Te Awamutu’s Citizens Advice Bureau volunteers are doing double shifts to meet the demands of advice seekers.
“The last two years for us have just been crazy, we never stopped,” said Manager Jessica Brown.
The bureau is also adding services – it is to host Family Court staff fortnightly to assist clients with legal issues.
The branch had close to 5900 client interactions in the year ending June 30, and 6500 the previous year- their biggest ever.
“If we weren’t here last year, there would be an extra 5900 more problems that were never dealt with, or 5900 people who would have just let things happen to them, when they could have got help,” Brown said.
Despite being based in Te Awamutu, the branch, like all CABs, receives inquiries from callers nationwide.
The Te Awamutu branch used to take calls from Waikeria Prison, which they returned to doing last week. But from the start of lockdown, they and two other branches were answering calls from all 18 of New Zealand’s prisons, creating an influx of demand.
Brown said that the current demand for their services is still higher than what it was before Covid. And with Ōtorohanga’s CAB ceasing operations last August, they have taken on a steady stream of extra clients.
Faced with extra demand, winter illnesses and leave, the branch is looking for more volunteers to help.
“If I could get maybe another five volunteers, we would be okay,” said Brown.
She said that having extra volunteers would help to reduce the pressure on existing staff and allow for the organisation to expand their services.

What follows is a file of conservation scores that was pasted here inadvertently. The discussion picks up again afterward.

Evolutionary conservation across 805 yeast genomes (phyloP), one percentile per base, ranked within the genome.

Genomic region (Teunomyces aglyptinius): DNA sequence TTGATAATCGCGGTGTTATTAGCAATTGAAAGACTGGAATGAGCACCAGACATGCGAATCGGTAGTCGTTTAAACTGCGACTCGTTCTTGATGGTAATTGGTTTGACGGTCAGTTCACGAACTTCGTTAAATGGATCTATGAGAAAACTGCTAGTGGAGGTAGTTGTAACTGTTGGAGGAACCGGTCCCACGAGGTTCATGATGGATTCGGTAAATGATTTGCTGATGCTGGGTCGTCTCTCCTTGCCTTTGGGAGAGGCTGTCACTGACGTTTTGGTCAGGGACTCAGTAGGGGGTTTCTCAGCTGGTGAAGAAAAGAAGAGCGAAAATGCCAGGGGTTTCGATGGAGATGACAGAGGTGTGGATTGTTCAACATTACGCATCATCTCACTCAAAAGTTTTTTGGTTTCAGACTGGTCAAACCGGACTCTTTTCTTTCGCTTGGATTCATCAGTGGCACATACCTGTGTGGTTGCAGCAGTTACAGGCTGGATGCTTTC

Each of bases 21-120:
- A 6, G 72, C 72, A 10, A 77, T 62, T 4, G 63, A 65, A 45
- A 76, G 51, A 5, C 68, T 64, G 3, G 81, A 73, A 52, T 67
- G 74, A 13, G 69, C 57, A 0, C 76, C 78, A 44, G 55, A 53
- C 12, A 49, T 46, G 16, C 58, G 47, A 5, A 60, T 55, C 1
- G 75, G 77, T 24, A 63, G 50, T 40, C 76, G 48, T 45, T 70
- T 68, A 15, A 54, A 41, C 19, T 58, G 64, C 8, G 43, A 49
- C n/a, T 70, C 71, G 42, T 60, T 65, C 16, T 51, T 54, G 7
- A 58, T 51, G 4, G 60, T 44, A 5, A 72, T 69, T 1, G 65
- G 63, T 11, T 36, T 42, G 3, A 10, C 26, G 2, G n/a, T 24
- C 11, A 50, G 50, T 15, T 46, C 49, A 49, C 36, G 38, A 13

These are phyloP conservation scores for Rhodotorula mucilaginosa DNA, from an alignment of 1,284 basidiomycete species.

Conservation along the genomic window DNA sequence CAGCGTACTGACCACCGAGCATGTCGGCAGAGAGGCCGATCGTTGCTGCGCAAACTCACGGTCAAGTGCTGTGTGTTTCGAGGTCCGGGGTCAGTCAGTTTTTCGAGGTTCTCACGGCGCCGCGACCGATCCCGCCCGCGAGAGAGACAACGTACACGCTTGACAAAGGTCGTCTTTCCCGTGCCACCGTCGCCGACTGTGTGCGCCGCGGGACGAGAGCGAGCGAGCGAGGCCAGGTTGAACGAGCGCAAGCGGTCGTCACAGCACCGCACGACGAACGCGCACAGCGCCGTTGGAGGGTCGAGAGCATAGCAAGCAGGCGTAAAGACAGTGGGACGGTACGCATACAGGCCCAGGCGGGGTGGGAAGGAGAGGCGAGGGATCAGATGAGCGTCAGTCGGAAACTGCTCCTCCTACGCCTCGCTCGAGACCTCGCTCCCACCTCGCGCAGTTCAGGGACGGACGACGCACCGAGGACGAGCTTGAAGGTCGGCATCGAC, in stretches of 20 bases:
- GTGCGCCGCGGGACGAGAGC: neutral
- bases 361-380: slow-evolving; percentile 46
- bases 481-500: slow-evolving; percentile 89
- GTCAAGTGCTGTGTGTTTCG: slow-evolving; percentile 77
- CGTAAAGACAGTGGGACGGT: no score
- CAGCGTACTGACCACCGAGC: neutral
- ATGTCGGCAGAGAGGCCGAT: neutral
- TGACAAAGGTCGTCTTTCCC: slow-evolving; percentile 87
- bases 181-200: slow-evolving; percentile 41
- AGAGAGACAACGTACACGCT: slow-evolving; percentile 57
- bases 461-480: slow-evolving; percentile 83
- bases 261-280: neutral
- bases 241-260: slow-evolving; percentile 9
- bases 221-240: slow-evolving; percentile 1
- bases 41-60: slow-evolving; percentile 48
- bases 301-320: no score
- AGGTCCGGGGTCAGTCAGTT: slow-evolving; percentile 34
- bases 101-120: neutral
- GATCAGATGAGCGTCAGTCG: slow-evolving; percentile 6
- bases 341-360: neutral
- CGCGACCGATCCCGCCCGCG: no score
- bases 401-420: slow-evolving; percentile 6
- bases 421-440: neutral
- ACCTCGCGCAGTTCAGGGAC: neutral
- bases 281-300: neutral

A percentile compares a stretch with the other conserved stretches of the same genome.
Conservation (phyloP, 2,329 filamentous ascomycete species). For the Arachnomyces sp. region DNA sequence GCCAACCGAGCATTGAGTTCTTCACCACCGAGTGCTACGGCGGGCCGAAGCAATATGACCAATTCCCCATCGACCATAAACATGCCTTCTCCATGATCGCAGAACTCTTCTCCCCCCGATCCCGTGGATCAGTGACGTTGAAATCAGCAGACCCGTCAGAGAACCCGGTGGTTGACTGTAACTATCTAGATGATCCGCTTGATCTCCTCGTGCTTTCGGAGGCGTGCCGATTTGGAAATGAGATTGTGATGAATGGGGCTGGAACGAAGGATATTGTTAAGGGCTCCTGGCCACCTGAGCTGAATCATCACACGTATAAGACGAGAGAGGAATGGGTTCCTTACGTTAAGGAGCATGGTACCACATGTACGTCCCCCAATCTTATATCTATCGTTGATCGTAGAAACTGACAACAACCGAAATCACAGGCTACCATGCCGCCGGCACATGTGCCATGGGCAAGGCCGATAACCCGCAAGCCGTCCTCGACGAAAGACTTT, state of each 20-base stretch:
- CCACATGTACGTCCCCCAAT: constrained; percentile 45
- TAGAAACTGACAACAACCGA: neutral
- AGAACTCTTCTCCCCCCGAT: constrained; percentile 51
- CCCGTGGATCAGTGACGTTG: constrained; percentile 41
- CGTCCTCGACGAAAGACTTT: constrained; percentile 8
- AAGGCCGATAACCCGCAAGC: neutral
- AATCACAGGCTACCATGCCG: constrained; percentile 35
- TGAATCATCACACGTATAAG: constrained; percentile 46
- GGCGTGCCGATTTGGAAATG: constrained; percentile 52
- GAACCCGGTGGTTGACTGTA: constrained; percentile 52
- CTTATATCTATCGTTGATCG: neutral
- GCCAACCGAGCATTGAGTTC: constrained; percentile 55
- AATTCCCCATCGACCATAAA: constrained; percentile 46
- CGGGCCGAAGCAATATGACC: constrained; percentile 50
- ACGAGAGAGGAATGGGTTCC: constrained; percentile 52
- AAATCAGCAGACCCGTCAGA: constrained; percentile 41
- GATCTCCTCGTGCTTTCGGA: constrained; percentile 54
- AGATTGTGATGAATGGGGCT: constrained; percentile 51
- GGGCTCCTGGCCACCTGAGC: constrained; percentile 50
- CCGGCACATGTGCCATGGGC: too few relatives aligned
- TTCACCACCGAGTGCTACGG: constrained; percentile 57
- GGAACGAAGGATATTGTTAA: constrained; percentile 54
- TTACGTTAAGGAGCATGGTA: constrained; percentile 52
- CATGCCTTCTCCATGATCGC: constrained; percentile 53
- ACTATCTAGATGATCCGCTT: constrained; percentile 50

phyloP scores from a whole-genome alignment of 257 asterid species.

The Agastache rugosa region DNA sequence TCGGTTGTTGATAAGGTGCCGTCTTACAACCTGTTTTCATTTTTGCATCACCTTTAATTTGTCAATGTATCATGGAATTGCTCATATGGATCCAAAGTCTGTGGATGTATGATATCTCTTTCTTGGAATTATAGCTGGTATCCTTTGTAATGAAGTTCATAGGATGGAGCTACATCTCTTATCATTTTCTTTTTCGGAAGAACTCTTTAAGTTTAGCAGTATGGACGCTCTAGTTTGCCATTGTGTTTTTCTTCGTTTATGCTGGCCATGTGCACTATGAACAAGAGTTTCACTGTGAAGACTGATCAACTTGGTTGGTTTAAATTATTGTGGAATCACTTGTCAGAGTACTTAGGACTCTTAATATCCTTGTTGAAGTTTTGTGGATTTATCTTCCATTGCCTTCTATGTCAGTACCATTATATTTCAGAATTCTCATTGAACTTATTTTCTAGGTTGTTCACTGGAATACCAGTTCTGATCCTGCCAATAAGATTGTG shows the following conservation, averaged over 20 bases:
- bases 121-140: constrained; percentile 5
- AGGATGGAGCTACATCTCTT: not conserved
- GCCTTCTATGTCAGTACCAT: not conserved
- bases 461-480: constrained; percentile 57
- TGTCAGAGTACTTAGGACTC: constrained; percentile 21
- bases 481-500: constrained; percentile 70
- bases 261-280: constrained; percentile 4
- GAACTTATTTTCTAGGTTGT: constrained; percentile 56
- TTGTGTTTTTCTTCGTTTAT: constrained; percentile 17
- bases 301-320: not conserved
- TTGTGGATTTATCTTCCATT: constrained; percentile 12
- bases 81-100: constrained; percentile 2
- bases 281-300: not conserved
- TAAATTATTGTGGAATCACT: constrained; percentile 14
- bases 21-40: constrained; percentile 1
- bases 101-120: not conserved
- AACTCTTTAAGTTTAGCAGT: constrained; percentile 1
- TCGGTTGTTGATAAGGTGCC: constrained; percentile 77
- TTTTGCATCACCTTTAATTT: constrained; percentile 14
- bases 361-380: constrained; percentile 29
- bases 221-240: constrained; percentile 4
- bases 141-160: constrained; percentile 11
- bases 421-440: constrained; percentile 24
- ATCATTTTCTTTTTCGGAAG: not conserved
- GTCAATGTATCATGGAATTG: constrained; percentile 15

In March, they joined forces with the Kihikihi Community Hub, to offer advice to Kihikihi residents on a weekly basis. Last week, they debuted a Family Court service, and will now host Family Court staff fortnightly to assist clients with legal issues.
“Because of our lack of volunteers, it has just been me going out to try and get these clinics started, which has taken me away from my other work… If we had extra volunteers, we could put more into getting those services up and running,” Brown said.
In addition to taking calls, volunteers help with a variety of tasks. Brown, who is the branch’s only paid staff member, takes on administrative and networking jobs, volunteer Kate Jones makes sure that the branch’s online community data base is up to date, and others are responsible for rostering, or helping to organise and order the branch’s pamphlets.
“I and a lot of the volunteers find it very rewarding. Sometimes people walk out the door very thankful and grateful. That is when you know that you’ve actually done something that is going to change that person’s life, because they’re going to be able to go to work tomorrow, or they are going to be able to put food on the table, or they are going to have somewhere to sleep.”